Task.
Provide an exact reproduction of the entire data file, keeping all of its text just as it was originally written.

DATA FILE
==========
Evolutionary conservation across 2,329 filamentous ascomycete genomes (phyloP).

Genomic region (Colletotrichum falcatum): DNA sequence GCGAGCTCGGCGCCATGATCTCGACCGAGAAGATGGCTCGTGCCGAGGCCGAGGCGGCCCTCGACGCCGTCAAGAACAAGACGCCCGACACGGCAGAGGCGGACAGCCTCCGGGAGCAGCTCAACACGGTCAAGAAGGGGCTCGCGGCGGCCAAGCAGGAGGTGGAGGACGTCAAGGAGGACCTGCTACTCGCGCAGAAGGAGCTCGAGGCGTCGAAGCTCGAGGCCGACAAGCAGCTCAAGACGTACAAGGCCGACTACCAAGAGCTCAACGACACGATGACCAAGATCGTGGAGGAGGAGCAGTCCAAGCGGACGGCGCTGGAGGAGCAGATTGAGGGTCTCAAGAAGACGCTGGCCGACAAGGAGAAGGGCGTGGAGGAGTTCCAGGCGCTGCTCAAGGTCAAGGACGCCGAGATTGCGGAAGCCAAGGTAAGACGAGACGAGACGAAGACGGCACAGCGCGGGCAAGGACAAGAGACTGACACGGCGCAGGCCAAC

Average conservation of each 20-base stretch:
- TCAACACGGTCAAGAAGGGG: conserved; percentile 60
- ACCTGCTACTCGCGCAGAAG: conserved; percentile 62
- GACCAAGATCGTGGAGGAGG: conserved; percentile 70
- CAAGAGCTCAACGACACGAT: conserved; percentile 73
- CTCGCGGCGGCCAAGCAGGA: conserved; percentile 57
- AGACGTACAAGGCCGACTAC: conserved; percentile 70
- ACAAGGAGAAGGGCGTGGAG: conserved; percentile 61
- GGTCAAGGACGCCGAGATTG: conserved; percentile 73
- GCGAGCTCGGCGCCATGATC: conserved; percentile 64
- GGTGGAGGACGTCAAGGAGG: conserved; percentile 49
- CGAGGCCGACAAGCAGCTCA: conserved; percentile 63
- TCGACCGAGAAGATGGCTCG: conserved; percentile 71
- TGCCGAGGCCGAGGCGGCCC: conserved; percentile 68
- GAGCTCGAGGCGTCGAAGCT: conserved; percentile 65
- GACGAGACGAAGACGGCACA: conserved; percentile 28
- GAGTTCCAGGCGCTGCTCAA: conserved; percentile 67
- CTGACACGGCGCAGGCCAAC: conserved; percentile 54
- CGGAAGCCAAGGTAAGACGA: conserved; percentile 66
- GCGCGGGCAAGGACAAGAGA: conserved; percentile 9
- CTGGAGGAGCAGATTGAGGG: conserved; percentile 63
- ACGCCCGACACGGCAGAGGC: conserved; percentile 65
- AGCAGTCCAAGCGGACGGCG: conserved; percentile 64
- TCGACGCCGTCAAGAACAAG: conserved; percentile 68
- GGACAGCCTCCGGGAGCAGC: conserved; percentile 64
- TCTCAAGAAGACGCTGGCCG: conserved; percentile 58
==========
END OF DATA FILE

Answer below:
Evolutionary conservation across 2,329 filamentous ascomycete genomes (phyloP).

Genomic region (Colletotrichum falcatum): DNA sequence GCGAGCTCGGCGCCATGATCTCGACCGAGAAGATGGCTCGTGCCGAGGCCGAGGCGGCCCTCGACGCCGTCAAGAACAAGACGCCCGACACGGCAGAGGCGGACAGCCTCCGGGAGCAGCTCAACACGGTCAAGAAGGGGCTCGCGGCGGCCAAGCAGGAGGTGGAGGACGTCAAGGAGGACCTGCTACTCGCGCAGAAGGAGCTCGAGGCGTCGAAGCTCGAGGCCGACAAGCAGCTCAAGACGTACAAGGCCGACTACCAAGAGCTCAACGACACGATGACCAAGATCGTGGAGGAGGAGCAGTCCAAGCGGACGGCGCTGGAGGAGCAGATTGAGGGTCTCAAGAAGACGCTGGCCGACAAGGAGAAGGGCGTGGAGGAGTTCCAGGCGCTGCTCAAGGTCAAGGACGCCGAGATTGCGGAAGCCAAGGTAAGACGAGACGAGACGAAGACGGCACAGCGCGGGCAAGGACAAGAGACTGACACGGCGCAGGCCAAC

Average conservation of each 20-base stretch:
- TCAACACGGTCAAGAAGGGG: conserved; percentile 60
- ACCTGCTACTCGCGCAGAAG: conserved; percentile 62
- GACCAAGATCGTGGAGGAGG: conserved; percentile 70
- CAAGAGCTCAACGACACGAT: conserved; percentile 73
- CTCGCGGCGGCCAAGCAGGA: conserved; percentile 57
- AGACGTACAAGGCCGACTAC: conserved; percentile 70
- ACAAGGAGAAGGGCGTGGAG: conserved; percentile 61
- GGTCAAGGACGCCGAGATTG: conserved; percentile 73
- GCGAGCTCGGCGCCATGATC: conserved; percentile 64
- GGTGGAGGACGTCAAGGAGG: conserved; percentile 49
- CGAGGCCGACAAGCAGCTCA: conserved; percentile 63
- TCGACCGAGAAGATGGCTCG: conserved; percentile 71
- TGCCGAGGCCGAGGCGGCCC: conserved; percentile 68
- GAGCTCGAGGCGTCGAAGCT: conserved; percentile 65
- GACGAGACGAAGACGGCACA: conserved; percentile 28
- GAGTTCCAGGCGCTGCTCAA: conserved; percentile 67
- CTGACACGGCGCAGGCCAAC: conserved; percentile 54
- CGGAAGCCAAGGTAAGACGA: conserved; percentile 66
- GCGCGGGCAAGGACAAGAGA: conserved; percentile 9
- CTGGAGGAGCAGATTGAGGG: conserved; percentile 63
- ACGCCCGACACGGCAGAGGC: conserved; percentile 65
- AGCAGTCCAAGCGGACGGCG: conserved; percentile 64
- TCGACGCCGTCAAGAACAAG: conserved; percentile 68
- GGACAGCCTCCGGGAGCAGC: conserved; percentile 64
- TCTCAAGAAGACGCTGGCCG: conserved; percentile 58